You can’t pigeonhole David Horinek. How could you? He’s a chemist, a cryptocurrency inventor, business owner, and … expert hairdresser?
You read that right. Horinek’s a true entrepreneur: He constantly conceives new ideas and is fearless in their pursuit, no matter where they take him. His varied interests have one thing in common: They require him to use math.
Let’s start at the beginning. Horinek learned the basics of sales, profit and loss at age 12, selling tires at his cousin’s gas station in Oklahoma. He made stellar grades through school and went to college to study accounting, but soon lost interest went to cosmetology school.
Where’s the math in that?
It turns out that cutting hair involves a tremendous amount of geometry (and a bit of trigonometry) to determine the correct angles needed for the length, growth pattern, density and elasticity of each client’s hair. Coloring hair also requires mathematical chemistry (“color math”) to determine the right ratio among multiple colors of hair dye to achieve a sought-after result.
Horinek’s skills in this area set him apart from other stylists, and soon after graduating, he opened his own salon. Surprisingly, he said, “Running a business was easy, due to my accounting and people skills.”
While this was happening, his grandmother was suffering from knee pain. Wanting to help her find relief and undaunted by his lack of experience in this area, he embraced the challenge.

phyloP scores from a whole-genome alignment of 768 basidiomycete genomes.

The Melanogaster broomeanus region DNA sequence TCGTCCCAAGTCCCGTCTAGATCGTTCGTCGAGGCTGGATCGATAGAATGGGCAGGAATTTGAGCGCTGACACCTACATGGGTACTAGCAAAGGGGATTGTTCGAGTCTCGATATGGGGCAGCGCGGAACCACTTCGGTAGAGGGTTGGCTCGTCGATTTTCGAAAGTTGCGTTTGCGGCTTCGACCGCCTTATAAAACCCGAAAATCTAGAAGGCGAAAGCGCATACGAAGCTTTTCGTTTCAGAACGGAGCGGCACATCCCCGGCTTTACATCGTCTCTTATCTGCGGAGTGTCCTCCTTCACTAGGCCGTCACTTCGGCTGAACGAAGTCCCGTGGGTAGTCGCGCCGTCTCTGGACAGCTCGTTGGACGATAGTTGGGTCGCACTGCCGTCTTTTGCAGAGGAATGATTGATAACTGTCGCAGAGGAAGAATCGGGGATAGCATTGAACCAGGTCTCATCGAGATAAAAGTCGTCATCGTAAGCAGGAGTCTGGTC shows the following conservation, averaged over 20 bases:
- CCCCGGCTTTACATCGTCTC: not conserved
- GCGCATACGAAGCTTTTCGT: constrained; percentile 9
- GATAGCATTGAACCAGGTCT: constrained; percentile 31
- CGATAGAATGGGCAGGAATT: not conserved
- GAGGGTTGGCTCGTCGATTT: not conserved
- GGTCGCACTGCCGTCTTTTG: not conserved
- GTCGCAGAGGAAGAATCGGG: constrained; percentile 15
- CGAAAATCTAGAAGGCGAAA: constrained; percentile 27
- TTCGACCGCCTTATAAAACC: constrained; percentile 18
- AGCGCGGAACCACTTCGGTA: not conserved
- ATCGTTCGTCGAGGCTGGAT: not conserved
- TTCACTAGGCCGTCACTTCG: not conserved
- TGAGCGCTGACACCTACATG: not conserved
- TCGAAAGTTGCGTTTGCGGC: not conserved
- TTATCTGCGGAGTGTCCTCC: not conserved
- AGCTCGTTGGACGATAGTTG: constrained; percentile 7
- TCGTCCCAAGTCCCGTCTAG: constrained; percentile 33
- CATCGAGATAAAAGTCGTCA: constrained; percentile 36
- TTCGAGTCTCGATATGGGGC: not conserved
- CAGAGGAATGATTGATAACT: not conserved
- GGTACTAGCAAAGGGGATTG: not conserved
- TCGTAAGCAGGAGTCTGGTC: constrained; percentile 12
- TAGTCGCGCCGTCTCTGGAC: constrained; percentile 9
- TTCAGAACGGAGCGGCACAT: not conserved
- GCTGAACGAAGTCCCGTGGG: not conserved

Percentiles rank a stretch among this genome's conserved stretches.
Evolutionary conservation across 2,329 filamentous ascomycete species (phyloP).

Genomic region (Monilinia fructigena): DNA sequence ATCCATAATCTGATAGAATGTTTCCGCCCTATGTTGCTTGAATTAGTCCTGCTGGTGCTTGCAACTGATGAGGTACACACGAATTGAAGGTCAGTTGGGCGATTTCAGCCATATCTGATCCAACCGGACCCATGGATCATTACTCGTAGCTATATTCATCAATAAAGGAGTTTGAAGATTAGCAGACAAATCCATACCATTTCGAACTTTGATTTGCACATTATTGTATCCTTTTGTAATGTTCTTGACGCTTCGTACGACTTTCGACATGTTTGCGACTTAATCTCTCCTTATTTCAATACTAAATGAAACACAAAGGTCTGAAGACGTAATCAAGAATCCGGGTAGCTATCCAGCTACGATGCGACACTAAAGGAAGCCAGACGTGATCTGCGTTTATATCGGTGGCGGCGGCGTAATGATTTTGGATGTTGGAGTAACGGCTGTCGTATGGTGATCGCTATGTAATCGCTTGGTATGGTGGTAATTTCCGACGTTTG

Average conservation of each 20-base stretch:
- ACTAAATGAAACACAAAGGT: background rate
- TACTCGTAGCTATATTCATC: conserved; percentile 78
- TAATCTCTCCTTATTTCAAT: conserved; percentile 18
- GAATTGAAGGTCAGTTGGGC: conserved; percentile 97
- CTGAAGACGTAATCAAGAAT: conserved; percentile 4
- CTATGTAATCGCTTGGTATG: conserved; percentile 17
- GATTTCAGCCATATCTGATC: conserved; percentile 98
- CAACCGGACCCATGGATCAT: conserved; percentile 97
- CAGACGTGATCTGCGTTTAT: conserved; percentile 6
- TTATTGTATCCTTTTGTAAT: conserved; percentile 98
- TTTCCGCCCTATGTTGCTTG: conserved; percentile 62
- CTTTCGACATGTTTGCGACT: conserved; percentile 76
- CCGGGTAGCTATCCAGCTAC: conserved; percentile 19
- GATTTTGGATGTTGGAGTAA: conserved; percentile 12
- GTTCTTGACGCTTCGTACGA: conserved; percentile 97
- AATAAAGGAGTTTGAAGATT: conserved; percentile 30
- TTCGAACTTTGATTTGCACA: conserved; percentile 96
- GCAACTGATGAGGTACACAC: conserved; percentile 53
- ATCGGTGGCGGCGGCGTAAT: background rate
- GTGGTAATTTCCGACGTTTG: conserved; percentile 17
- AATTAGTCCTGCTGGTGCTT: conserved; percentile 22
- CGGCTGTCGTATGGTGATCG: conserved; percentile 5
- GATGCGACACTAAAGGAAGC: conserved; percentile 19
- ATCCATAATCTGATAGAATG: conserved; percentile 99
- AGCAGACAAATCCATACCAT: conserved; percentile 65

“I started experimenting with manipulating the body’s heat to heal itself,” he recalled. Entirely self-taught, he began to infuse polymers (large molecules or macromolecules composed of many repeated subunits) with crystalized mineral powders that react to heat (thermo-reactive).
Over the years, continued experimentation resulted in the creation of Celliant, a polyester fiber loaded with precise amounts of 13 thermo-reactive minerals. Celliant recycles and converts radiant body heat into infrared energy that is reflected back into the skin. This causes vasodilation, which promotes circulation and boosts the body’s oxygen levels. Fabrics that incorporate Celliant (“responsive textiles”) increase athletic performance, aid recovery, and improve sleep.
Horinek said that math “is the most important part” of Celliant production. “Each particle has to be a specific size, from nanoparticles up to one micron, which is 100 times thinner than a human hair. Every fiber has to be loaded with minerals at a specific percentage.”
Celliant may sound like the stuff of sci-fi, but in 2017, the U.S. Food and Drug Administration ruled that Celliant products qualify as both medical devices and general wellness products. That’s huge.
Hologenix, the company that produces and sells Celliant fiber worldwide (among other products), was founded by Horinek in 2002. Today, Hologenix sells Celliant for use in a wide variety fabrics and applications, including performance-boosting activewear and athletic shoes, bedding and sleepwear, furniture, and products for horses and dogs.